MINOCQUA – Lakeland Union High School’s Justin Szews has been named the 2017 Assistant Principal of the Year by the Association of Wisconsin School Administrators (AWSA).
The award “recognizes associate principals whose leadership has resulted in improved student learning, instructional collaboration, and a safe and positive school environment.” Szews said he was both “surprised and humbled” by the award. And it wasn’t his alone, he said to the students and staff at a surprise assembly for him Thursday morning. “This is definitely yours, as much as it is me,” Szews said. “I come here and do my job and I love it. We have accomplished some great things. I say ‘we’ because ultimately it’s the students that are getting it done, because teachers are getting it done, support staff is getting it done, maintenance staff is getting it done, the kitchen staff is getting it done. “The school board and community are providing all the resources to make it happen it here,” he said, concluding: “We got things going in the right direction here. Let’s keep it going in the right direction.” Szews came to LUHS in 2008 as its dean of students and activities director, in the latter role to replace retiring Al Wooldridge. He acquired the assistant principal role the second year, with the past four years strictly as assistant principal.
Administrator/Principal Jim Bouché and a few staff were informed of the selection by AWSA on Nov. 1, and worked hard to keep it a surprise until they brought Szews into the high school theater on Thursday. Bouché said Szews had an appointment that morning, but was told to cancel because they needed to meet with state Department of Instruction representatives. The ruse worked. While Szews knew he had been nominated (he and other nominees had to fill out additional paperwork for AWSA), he was totally unaware of his selection until he saw the band and choir, the AWSA official and his family. His wife, Tara, said she let their four children know Monday about the upcoming ceremony and asked them not to spill the beans. “It was top secret,” she said.
An outstanding school AWSA’s Associate Executive Director Joe Schroeder, of Wausau, congratulated Szews on his award, and also complimented the administrative team, staff, students, school board and community for having an outstanding school. He ticked off the reasons for that: “You have a wonderful, sustained leadership group here,” he said. “Massive improvements in attendance for all student groups. Graduation rates here have been dramatically improved over recent years. Of course, discipline referrals go down when things are going well. Course failures are down. Achievement is up. There’s a general improving trend, a climate that is really cooperative, and a wonderful place. “No place is perfect, but there are all sorts of signs that this place is a better place than what it was. It starts with leadership. And it’s about leadership working in partnership with others, and that includes the students, the board, staff, and what have you.”
He noted the school was awarded the DPI’s Spirit of Excellence Award this past year, as well as receiving an “Eagle Staff” from the Lac du Flambeau Band of Lake Superior Chippewa Indians, and a significant boost in standings by U.S. News & World Report, which placed LUHS in 63rd place of all high schools in Wisconsin. Schroeder said nominees for the award came from the 2,000 elementary, middle and high schools in the state. The selection committee includes parents, representatives from the Association of Wisconsin School Administrators, the Department of Public Instruction, the Wisconsin Association of School District Administrators and the Wisconsin Association of School Boards. The official said letters of recommendation for Szews carried themes of “a collaborative and servant leader,” “a leader of incredible integrity” and “a man of wisdom beyond his years.”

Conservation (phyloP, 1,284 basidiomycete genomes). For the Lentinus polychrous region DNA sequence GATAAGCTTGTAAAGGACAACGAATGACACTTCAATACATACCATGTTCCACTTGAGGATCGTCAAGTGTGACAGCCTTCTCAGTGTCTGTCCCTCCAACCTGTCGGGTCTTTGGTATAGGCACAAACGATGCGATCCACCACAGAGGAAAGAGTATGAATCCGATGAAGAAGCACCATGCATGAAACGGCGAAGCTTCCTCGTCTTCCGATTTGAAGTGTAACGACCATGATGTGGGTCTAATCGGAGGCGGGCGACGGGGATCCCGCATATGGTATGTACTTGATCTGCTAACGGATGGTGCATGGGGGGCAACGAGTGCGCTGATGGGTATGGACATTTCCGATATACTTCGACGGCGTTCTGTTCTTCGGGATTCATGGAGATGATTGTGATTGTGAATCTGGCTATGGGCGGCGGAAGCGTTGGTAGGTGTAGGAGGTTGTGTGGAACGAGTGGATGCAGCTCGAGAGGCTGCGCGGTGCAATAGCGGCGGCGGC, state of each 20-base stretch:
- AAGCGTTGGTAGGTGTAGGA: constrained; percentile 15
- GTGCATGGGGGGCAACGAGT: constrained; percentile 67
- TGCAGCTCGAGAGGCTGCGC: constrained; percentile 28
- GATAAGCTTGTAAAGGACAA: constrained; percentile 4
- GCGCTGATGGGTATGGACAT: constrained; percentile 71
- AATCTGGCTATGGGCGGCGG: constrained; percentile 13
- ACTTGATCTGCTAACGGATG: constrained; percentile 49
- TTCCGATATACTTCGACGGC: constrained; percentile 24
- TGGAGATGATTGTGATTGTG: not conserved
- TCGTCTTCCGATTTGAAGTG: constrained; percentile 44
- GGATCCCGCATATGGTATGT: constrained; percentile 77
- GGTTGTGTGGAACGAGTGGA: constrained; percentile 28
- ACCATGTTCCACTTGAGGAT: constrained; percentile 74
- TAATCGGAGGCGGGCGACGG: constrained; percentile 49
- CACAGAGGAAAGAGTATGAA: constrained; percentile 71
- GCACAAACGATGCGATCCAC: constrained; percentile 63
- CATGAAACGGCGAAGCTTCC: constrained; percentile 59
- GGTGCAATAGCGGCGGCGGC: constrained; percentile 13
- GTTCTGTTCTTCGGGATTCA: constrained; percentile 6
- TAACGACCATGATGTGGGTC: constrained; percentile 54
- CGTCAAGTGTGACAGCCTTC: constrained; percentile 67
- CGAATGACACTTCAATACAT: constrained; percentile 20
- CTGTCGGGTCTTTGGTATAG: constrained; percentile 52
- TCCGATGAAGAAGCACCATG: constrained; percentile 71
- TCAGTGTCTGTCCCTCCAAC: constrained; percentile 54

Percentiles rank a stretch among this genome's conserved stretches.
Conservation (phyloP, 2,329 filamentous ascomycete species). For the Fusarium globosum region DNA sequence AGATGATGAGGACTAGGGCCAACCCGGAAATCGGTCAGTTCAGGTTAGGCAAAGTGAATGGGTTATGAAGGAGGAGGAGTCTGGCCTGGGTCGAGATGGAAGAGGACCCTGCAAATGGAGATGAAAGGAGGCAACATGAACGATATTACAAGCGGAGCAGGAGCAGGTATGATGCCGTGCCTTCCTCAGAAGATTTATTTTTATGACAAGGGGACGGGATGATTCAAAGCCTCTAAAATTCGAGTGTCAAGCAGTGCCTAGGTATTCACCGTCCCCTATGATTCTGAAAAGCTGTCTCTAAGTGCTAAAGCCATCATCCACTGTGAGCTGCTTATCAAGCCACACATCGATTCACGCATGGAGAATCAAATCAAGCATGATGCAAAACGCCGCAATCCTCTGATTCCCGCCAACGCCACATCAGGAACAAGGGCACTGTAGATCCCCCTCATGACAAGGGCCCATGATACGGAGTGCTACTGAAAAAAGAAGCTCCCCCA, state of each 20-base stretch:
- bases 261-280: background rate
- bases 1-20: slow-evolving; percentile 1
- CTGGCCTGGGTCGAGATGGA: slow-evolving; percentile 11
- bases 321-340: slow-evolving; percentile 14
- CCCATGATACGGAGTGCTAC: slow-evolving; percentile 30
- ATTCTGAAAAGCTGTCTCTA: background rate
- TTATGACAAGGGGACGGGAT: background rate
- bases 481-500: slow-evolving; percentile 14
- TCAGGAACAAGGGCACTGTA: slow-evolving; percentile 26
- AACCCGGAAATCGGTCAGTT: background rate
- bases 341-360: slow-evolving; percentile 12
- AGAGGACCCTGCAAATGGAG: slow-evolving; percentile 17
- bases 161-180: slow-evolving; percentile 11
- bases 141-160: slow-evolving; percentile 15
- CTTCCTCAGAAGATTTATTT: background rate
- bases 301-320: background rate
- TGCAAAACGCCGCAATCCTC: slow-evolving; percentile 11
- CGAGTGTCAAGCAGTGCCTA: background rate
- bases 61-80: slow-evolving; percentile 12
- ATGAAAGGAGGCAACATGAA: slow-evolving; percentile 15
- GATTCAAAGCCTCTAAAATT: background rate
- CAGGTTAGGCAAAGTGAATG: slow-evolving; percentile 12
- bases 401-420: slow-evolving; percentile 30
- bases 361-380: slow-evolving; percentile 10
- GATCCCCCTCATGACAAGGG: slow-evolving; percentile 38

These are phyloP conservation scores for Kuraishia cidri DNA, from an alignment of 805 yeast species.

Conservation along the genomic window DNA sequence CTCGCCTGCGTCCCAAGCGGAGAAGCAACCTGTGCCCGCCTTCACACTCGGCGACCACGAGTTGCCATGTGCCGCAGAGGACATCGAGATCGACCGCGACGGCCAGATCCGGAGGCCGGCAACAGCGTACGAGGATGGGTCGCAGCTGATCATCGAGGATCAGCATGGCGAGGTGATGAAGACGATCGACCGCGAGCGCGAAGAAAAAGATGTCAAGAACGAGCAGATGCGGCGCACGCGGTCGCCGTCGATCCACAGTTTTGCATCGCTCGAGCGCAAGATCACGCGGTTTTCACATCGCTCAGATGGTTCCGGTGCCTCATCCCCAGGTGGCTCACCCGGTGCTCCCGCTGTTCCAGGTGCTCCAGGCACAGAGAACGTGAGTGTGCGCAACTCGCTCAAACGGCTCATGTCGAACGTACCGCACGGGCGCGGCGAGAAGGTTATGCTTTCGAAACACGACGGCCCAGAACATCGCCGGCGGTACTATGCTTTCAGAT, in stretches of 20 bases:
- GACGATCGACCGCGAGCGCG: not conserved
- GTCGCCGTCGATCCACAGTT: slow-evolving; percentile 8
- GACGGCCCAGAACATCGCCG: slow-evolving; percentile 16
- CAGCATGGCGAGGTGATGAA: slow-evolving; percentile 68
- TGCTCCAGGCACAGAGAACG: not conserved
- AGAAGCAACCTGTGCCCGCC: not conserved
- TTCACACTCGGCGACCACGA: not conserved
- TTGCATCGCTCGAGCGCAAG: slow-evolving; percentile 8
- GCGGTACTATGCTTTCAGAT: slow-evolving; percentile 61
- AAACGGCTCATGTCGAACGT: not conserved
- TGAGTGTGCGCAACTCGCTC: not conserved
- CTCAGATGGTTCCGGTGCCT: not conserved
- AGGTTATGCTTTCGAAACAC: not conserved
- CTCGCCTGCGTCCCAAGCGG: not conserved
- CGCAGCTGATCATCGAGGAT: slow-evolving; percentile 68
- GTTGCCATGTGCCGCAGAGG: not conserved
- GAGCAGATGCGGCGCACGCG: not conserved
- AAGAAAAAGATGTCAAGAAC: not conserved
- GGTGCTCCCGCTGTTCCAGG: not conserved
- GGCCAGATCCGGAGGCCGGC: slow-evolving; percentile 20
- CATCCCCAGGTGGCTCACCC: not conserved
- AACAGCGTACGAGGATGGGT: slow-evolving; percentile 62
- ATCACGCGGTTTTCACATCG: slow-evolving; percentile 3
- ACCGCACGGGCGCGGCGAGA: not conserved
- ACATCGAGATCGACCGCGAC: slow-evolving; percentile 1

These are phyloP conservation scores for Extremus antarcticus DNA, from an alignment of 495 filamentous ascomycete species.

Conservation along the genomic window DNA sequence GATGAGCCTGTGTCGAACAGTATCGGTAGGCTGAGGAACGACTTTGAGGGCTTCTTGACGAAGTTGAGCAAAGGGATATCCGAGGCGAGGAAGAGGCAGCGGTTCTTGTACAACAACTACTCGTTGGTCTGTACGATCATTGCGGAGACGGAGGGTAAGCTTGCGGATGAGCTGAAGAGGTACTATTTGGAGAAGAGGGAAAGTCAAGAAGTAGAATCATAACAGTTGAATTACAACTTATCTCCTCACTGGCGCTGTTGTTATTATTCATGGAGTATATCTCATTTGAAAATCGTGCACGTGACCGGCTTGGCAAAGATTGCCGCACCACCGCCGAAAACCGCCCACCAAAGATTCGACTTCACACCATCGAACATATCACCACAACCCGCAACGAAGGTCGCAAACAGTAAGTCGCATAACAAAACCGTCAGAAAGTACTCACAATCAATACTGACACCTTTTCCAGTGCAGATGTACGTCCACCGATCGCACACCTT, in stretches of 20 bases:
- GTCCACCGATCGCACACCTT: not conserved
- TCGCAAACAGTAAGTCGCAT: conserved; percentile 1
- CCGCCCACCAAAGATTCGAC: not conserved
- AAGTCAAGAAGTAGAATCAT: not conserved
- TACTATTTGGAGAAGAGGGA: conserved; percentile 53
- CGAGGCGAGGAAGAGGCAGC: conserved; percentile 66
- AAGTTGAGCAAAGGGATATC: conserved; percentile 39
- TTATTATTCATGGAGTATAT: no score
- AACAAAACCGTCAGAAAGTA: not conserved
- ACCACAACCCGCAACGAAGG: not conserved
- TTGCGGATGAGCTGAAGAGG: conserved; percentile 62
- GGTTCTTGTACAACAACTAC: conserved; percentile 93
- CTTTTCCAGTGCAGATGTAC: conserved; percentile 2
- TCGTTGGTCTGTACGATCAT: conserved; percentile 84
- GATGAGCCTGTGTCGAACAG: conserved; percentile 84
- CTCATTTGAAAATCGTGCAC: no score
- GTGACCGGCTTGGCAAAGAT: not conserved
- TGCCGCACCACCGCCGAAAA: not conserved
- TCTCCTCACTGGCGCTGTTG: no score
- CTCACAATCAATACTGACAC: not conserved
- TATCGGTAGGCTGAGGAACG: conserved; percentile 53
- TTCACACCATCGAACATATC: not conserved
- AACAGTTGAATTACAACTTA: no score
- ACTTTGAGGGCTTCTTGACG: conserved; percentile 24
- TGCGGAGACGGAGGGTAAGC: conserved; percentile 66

Szews had some advice for educators eyeing leadership roles such as his: “You can get yourself very bogged down if you don’t focus on what’s best for kids, because there’s a lot of decisions that have to be made that are going to make people unhappy. And some that make people very happy. But as long as you base your decisions on what’s best for kids, it comes out in the long run on the positive side.” And for students who may be struggling in school, he said: “My advice for students, and it’s advice I share quite often with kids in my office, is to keep focused. It’s hard for kids because they don’t see into the future like us adults sometimes can. You have to focus on something you like to do.” Teachers and administrators play a vital role in getting students on that path to success, he added. “Find out what it is that a student likes to do and really get them to focus on that. If they have a goal or something they aspire to do or something that they enjoy doing, you can build from that and keep them coming to school. A student that comes here because they really love auto shop, sooner or later they might actually get something in math class or English class. “But keep on reinforcing for them the next step; the next step; building for the next step. And that’s usually centered around on something they love to do or something they want to do when they are done with high school.”
Szews will formally accept a plaque at the State Assistant Principals’ Conference on Jan. 25 in Madison. He will also receive a check for $1,000 to use on a project at his school. Szews will also represent Wisconsin at the National Principals’ Convention in Chicago, where the 50 national Assistant Principals of the Year will be honored in July.